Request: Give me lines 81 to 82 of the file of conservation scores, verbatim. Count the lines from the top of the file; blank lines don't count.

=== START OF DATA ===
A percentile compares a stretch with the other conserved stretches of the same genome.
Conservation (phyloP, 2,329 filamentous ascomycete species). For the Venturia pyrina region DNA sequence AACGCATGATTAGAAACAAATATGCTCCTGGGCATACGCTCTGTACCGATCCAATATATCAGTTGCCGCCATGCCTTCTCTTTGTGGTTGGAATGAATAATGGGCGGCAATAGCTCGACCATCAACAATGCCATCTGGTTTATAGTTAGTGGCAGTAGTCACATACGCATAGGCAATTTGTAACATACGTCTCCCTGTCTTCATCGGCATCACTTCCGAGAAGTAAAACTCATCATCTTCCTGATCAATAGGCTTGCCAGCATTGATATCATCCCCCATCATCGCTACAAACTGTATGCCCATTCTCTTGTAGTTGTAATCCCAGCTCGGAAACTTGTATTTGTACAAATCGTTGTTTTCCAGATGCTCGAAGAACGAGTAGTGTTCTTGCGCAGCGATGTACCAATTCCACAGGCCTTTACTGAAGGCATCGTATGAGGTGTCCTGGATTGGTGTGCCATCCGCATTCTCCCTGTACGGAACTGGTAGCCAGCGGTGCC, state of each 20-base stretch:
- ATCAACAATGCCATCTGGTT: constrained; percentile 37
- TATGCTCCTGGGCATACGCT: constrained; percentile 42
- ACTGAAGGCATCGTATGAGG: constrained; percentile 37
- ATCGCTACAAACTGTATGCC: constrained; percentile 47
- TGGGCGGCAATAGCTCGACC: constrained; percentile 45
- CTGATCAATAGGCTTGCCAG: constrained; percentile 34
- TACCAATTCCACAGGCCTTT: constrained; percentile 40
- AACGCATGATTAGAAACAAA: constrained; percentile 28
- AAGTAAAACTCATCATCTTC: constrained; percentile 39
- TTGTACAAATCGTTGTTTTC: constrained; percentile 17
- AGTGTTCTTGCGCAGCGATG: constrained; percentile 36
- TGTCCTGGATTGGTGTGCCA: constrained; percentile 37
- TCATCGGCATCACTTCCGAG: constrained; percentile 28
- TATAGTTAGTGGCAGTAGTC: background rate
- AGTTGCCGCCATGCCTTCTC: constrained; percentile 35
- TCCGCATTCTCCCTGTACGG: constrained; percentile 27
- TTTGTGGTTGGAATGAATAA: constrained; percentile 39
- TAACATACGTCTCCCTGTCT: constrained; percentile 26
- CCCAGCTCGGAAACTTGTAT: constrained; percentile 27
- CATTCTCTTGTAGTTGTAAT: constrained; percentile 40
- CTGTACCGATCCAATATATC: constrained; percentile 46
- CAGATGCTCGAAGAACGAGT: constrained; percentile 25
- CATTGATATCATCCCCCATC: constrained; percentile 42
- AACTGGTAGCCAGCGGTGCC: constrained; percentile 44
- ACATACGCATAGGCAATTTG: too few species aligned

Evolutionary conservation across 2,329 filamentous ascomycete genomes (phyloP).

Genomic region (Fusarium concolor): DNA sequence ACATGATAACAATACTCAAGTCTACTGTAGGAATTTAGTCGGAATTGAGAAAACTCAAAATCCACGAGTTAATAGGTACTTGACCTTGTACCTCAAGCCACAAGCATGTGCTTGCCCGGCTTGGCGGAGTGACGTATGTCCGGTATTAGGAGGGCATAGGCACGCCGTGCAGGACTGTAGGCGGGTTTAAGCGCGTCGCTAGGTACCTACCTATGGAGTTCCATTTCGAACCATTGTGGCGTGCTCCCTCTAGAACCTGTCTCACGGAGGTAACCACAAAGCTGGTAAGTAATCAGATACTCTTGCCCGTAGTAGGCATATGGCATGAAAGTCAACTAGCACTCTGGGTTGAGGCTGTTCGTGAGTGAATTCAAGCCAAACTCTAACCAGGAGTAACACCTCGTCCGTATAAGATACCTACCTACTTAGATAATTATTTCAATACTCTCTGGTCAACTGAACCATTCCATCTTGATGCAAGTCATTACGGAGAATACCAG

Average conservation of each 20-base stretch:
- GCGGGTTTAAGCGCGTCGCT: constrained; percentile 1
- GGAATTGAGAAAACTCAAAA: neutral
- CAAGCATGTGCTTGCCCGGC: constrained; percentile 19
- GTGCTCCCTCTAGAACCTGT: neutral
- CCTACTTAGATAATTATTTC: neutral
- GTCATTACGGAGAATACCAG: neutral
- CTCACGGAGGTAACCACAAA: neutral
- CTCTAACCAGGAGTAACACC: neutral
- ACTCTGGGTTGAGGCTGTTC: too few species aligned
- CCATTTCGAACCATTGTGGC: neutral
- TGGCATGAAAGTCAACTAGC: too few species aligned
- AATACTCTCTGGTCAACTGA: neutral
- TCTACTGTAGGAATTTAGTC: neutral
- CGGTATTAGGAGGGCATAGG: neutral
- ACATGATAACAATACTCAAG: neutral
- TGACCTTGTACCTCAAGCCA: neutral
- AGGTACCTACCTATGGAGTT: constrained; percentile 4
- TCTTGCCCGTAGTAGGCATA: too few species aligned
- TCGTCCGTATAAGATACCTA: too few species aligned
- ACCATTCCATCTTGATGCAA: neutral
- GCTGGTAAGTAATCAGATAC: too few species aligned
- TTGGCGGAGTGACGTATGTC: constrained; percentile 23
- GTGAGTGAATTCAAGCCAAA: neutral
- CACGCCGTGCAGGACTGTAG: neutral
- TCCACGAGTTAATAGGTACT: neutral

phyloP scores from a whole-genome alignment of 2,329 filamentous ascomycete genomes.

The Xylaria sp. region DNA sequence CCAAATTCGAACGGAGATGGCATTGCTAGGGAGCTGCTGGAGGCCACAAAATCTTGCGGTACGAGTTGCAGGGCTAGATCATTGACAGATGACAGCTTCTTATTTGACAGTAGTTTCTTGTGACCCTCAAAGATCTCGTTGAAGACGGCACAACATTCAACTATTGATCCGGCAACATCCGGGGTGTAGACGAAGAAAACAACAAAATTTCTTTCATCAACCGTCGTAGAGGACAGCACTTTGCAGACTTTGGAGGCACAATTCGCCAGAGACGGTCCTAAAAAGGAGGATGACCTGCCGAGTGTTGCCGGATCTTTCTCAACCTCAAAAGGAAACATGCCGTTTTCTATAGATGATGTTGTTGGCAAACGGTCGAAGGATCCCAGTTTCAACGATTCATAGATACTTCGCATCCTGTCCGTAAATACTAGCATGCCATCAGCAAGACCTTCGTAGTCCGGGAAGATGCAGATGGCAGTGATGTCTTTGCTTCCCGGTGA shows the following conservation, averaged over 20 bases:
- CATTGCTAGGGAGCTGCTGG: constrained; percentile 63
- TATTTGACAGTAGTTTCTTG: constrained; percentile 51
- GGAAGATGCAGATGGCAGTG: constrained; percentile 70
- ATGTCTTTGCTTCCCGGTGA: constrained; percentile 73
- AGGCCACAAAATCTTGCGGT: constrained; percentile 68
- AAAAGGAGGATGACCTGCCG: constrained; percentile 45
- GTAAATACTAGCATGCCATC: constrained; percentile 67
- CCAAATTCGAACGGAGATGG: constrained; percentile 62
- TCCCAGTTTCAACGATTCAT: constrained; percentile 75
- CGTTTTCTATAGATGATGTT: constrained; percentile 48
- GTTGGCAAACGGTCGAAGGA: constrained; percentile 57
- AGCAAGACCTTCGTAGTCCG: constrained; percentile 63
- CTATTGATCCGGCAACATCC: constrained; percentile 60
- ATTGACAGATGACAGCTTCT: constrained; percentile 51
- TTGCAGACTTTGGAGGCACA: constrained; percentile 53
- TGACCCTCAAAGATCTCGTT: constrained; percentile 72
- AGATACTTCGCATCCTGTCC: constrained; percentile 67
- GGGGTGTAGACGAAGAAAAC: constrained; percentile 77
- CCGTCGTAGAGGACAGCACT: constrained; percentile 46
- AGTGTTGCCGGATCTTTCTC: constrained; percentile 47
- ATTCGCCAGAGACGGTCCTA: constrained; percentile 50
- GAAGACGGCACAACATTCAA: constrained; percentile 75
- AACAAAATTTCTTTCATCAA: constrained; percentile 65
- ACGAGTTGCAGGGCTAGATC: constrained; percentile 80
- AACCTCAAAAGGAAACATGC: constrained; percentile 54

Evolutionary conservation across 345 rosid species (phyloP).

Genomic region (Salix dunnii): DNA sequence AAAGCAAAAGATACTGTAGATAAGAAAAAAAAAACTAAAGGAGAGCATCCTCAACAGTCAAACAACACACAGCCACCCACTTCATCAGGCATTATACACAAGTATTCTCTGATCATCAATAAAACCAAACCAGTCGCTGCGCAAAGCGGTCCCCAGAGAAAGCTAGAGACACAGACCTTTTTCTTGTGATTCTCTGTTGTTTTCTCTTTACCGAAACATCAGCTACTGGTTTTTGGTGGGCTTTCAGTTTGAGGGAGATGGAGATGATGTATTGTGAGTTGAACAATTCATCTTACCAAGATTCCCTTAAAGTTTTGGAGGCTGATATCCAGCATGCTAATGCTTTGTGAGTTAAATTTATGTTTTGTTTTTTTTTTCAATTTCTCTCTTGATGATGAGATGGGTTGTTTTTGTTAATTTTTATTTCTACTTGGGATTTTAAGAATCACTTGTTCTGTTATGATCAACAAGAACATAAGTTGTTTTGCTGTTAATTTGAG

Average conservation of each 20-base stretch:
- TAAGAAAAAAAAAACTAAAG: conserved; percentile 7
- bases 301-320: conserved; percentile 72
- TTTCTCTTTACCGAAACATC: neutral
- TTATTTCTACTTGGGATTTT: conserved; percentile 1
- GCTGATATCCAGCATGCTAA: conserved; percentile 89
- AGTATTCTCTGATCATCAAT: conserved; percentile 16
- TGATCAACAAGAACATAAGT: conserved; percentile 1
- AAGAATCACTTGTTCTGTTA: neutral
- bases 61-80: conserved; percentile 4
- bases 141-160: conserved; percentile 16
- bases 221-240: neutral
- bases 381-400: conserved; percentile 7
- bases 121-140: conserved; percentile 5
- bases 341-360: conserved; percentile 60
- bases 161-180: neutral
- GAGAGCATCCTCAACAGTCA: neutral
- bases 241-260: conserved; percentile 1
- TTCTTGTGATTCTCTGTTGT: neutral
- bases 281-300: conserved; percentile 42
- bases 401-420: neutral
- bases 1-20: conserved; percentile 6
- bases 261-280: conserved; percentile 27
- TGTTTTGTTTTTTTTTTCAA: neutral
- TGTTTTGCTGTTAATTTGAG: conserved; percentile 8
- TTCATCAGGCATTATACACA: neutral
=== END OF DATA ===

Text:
- ACGAGTTGCAGGGCTAGATC: constrained; percentile 80
- AACCTCAAAAGGAAACATGC: constrained; percentile 54